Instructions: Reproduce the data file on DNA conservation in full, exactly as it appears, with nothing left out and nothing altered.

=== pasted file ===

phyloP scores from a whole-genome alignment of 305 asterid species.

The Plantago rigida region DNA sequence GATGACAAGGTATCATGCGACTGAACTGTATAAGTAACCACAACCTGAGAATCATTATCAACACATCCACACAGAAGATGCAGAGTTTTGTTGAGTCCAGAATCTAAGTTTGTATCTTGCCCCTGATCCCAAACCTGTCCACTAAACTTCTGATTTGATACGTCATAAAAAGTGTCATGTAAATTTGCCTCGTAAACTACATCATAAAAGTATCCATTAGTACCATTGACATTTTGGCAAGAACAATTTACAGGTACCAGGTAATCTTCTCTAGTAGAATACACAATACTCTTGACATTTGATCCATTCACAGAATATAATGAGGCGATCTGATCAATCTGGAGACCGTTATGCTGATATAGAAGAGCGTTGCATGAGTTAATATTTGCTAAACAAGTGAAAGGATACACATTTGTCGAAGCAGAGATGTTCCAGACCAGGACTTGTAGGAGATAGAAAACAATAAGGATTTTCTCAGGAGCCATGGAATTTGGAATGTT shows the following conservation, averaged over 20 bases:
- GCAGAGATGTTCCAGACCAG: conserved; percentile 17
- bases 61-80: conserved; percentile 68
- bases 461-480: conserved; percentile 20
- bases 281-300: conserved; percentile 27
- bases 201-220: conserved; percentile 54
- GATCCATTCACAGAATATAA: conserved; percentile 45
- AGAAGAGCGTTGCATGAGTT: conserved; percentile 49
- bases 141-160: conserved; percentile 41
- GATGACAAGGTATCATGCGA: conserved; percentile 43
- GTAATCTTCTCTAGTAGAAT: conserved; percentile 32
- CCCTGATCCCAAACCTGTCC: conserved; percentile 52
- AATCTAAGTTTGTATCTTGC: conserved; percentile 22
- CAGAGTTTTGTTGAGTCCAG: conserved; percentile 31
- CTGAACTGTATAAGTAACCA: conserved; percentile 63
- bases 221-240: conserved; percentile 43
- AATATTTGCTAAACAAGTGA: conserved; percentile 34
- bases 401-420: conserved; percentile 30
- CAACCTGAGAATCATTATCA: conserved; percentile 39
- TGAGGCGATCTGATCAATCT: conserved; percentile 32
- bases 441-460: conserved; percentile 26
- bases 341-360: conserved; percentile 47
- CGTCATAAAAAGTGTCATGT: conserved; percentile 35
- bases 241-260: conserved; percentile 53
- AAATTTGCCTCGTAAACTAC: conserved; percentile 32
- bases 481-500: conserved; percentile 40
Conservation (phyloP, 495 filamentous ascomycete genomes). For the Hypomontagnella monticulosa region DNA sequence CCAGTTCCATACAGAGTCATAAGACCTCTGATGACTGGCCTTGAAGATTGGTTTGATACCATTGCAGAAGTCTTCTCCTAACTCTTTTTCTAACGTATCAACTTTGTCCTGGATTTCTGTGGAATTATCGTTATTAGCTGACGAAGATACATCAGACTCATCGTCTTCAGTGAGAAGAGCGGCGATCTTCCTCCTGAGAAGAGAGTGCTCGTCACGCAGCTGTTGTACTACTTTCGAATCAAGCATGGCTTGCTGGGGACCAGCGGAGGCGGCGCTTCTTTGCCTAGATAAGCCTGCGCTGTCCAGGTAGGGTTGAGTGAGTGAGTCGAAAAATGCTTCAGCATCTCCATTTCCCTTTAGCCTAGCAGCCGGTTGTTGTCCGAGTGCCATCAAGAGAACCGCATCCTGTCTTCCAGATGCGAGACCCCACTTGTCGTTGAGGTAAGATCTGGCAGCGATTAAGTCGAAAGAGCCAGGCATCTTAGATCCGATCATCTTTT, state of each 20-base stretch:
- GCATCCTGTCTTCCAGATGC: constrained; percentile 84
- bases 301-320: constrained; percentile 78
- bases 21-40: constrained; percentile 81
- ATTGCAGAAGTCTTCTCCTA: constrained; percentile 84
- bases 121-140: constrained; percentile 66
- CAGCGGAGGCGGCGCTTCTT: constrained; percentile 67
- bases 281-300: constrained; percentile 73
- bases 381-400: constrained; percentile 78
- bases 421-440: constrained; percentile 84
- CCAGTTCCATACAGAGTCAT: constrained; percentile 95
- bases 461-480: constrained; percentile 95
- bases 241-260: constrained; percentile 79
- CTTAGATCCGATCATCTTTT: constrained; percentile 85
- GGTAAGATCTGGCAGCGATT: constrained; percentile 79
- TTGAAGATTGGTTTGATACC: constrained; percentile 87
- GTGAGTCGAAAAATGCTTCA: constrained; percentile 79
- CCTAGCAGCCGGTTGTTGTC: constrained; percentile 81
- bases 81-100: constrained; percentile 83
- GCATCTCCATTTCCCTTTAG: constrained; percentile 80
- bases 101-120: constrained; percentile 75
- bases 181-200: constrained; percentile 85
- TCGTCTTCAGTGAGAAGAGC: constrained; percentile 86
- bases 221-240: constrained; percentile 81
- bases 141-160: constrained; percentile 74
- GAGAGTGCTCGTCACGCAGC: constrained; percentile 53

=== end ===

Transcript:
phyloP scores from a whole-genome alignment of 305 asterid species.

The Plantago rigida region DNA sequence GATGACAAGGTATCATGCGACTGAACTGTATAAGTAACCACAACCTGAGAATCATTATCAACACATCCACACAGAAGATGCAGAGTTTTGTTGAGTCCAGAATCTAAGTTTGTATCTTGCCCCTGATCCCAAACCTGTCCACTAAACTTCTGATTTGATACGTCATAAAAAGTGTCATGTAAATTTGCCTCGTAAACTACATCATAAAAGTATCCATTAGTACCATTGACATTTTGGCAAGAACAATTTACAGGTACCAGGTAATCTTCTCTAGTAGAATACACAATACTCTTGACATTTGATCCATTCACAGAATATAATGAGGCGATCTGATCAATCTGGAGACCGTTATGCTGATATAGAAGAGCGTTGCATGAGTTAATATTTGCTAAACAAGTGAAAGGATACACATTTGTCGAAGCAGAGATGTTCCAGACCAGGACTTGTAGGAGATAGAAAACAATAAGGATTTTCTCAGGAGCCATGGAATTTGGAATGTT shows the following conservation, averaged over 20 bases:
- GCAGAGATGTTCCAGACCAG: conserved; percentile 17
- bases 61-80: conserved; percentile 68
- bases 461-480: conserved; percentile 20
- bases 281-300: conserved; percentile 27
- bases 201-220: conserved; percentile 54
- GATCCATTCACAGAATATAA: conserved; percentile 45
- AGAAGAGCGTTGCATGAGTT: conserved; percentile 49
- bases 141-160: conserved; percentile 41
- GATGACAAGGTATCATGCGA: conserved; percentile 43
- GTAATCTTCTCTAGTAGAAT: conserved; percentile 32
- CCCTGATCCCAAACCTGTCC: conserved; percentile 52
- AATCTAAGTTTGTATCTTGC: conserved; percentile 22
- CAGAGTTTTGTTGAGTCCAG: conserved; percentile 31
- CTGAACTGTATAAGTAACCA: conserved; percentile 63
- bases 221-240: conserved; percentile 43
- AATATTTGCTAAACAAGTGA: conserved; percentile 34
- bases 401-420: conserved; percentile 30
- CAACCTGAGAATCATTATCA: conserved; percentile 39
- TGAGGCGATCTGATCAATCT: conserved; percentile 32
- bases 441-460: conserved; percentile 26
- bases 341-360: conserved; percentile 47
- CGTCATAAAAAGTGTCATGT: conserved; percentile 35
- bases 241-260: conserved; percentile 53
- AAATTTGCCTCGTAAACTAC: conserved; percentile 32
- bases 481-500: conserved; percentile 40
Conservation (phyloP, 495 filamentous ascomycete genomes). For the Hypomontagnella monticulosa region DNA sequence CCAGTTCCATACAGAGTCATAAGACCTCTGATGACTGGCCTTGAAGATTGGTTTGATACCATTGCAGAAGTCTTCTCCTAACTCTTTTTCTAACGTATCAACTTTGTCCTGGATTTCTGTGGAATTATCGTTATTAGCTGACGAAGATACATCAGACTCATCGTCTTCAGTGAGAAGAGCGGCGATCTTCCTCCTGAGAAGAGAGTGCTCGTCACGCAGCTGTTGTACTACTTTCGAATCAAGCATGGCTTGCTGGGGACCAGCGGAGGCGGCGCTTCTTTGCCTAGATAAGCCTGCGCTGTCCAGGTAGGGTTGAGTGAGTGAGTCGAAAAATGCTTCAGCATCTCCATTTCCCTTTAGCCTAGCAGCCGGTTGTTGTCCGAGTGCCATCAAGAGAACCGCATCCTGTCTTCCAGATGCGAGACCCCACTTGTCGTTGAGGTAAGATCTGGCAGCGATTAAGTCGAAAGAGCCAGGCATCTTAGATCCGATCATCTTTT, state of each 20-base stretch:
- GCATCCTGTCTTCCAGATGC: constrained; percentile 84
- bases 301-320: constrained; percentile 78
- bases 21-40: constrained; percentile 81
- ATTGCAGAAGTCTTCTCCTA: constrained; percentile 84
- bases 121-140: constrained; percentile 66
- CAGCGGAGGCGGCGCTTCTT: constrained; percentile 67
- bases 281-300: constrained; percentile 73
- bases 381-400: constrained; percentile 78
- bases 421-440: constrained; percentile 84
- CCAGTTCCATACAGAGTCAT: constrained; percentile 95
- bases 461-480: constrained; percentile 95
- bases 241-260: constrained; percentile 79
- CTTAGATCCGATCATCTTTT: constrained; percentile 85
- GGTAAGATCTGGCAGCGATT: constrained; percentile 79
- TTGAAGATTGGTTTGATACC: constrained; percentile 87
- GTGAGTCGAAAAATGCTTCA: constrained; percentile 79
- CCTAGCAGCCGGTTGTTGTC: constrained; percentile 81
- bases 81-100: constrained; percentile 83
- GCATCTCCATTTCCCTTTAG: constrained; percentile 80
- bases 101-120: constrained; percentile 75
- bases 181-200: constrained; percentile 85
- TCGTCTTCAGTGAGAAGAGC: constrained; percentile 86
- bases 221-240: constrained; percentile 81
- bases 141-160: constrained; percentile 74
- GAGAGTGCTCGTCACGCAGC: constrained; percentile 53